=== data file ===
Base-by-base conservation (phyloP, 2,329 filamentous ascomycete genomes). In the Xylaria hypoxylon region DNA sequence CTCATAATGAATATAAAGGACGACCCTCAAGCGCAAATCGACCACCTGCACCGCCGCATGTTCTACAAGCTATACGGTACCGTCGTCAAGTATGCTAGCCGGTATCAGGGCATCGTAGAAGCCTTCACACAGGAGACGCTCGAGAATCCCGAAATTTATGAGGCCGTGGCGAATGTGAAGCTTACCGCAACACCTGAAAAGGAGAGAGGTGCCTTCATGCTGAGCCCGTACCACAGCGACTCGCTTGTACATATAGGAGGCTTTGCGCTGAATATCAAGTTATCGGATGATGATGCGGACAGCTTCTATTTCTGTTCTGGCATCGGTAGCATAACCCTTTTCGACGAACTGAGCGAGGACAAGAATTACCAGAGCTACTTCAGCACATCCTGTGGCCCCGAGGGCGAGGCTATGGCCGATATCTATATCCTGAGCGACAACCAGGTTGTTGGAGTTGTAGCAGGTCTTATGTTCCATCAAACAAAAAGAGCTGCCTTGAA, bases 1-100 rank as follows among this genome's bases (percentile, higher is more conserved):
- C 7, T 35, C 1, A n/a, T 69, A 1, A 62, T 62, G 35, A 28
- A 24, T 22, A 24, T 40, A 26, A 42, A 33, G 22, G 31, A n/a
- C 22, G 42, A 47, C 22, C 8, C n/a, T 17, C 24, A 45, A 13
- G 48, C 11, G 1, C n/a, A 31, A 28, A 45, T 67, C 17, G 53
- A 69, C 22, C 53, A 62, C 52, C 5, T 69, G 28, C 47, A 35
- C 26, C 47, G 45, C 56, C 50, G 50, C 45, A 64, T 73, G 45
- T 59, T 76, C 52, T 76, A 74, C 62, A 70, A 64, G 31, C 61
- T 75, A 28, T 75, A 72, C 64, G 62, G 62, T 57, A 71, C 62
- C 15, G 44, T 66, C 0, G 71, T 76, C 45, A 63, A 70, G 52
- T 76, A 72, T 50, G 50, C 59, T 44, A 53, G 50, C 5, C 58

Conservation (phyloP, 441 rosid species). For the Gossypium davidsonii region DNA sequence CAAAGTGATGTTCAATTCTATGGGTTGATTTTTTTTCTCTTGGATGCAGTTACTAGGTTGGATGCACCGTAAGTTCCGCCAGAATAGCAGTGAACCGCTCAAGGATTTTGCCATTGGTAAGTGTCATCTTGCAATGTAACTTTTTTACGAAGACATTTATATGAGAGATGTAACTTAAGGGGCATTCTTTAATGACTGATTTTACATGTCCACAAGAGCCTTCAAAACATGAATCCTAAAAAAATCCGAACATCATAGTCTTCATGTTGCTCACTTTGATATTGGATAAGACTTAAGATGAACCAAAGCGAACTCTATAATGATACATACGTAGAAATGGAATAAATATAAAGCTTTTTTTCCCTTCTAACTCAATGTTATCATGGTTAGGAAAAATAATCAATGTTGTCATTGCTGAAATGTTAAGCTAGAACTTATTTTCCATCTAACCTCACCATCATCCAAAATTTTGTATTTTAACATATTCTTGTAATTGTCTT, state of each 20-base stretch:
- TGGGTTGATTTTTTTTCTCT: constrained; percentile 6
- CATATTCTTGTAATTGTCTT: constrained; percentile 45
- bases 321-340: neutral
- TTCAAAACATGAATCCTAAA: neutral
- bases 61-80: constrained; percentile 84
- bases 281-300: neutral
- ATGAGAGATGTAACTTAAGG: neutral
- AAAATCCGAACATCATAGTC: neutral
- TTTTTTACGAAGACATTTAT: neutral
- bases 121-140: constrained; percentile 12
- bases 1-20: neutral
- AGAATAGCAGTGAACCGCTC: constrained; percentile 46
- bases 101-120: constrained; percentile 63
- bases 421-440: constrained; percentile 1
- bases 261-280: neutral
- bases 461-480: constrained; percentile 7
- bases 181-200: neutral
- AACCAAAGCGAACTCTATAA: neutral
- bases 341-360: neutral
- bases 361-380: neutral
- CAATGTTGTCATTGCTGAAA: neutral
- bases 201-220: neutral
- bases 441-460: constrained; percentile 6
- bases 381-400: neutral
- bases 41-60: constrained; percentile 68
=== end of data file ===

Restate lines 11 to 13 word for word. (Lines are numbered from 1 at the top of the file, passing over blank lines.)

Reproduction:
- T 76, A 72, T 50, G 50, C 59, T 44, A 53, G 50, C 5, C 58

Conservation (phyloP, 441 rosid species). For the Gossypium davidsonii region DNA sequence CAAAGTGATGTTCAATTCTATGGGTTGATTTTTTTTCTCTTGGATGCAGTTACTAGGTTGGATGCACCGTAAGTTCCGCCAGAATAGCAGTGAACCGCTCAAGGATTTTGCCATTGGTAAGTGTCATCTTGCAATGTAACTTTTTTACGAAGACATTTATATGAGAGATGTAACTTAAGGGGCATTCTTTAATGACTGATTTTACATGTCCACAAGAGCCTTCAAAACATGAATCCTAAAAAAATCCGAACATCATAGTCTTCATGTTGCTCACTTTGATATTGGATAAGACTTAAGATGAACCAAAGCGAACTCTATAATGATACATACGTAGAAATGGAATAAATATAAAGCTTTTTTTCCCTTCTAACTCAATGTTATCATGGTTAGGAAAAATAATCAATGTTGTCATTGCTGAAATGTTAAGCTAGAACTTATTTTCCATCTAACCTCACCATCATCCAAAATTTTGTATTTTAACATATTCTTGTAATTGTCTT, state of each 20-base stretch:
- TGGGTTGATTTTTTTTCTCT: constrained; percentile 6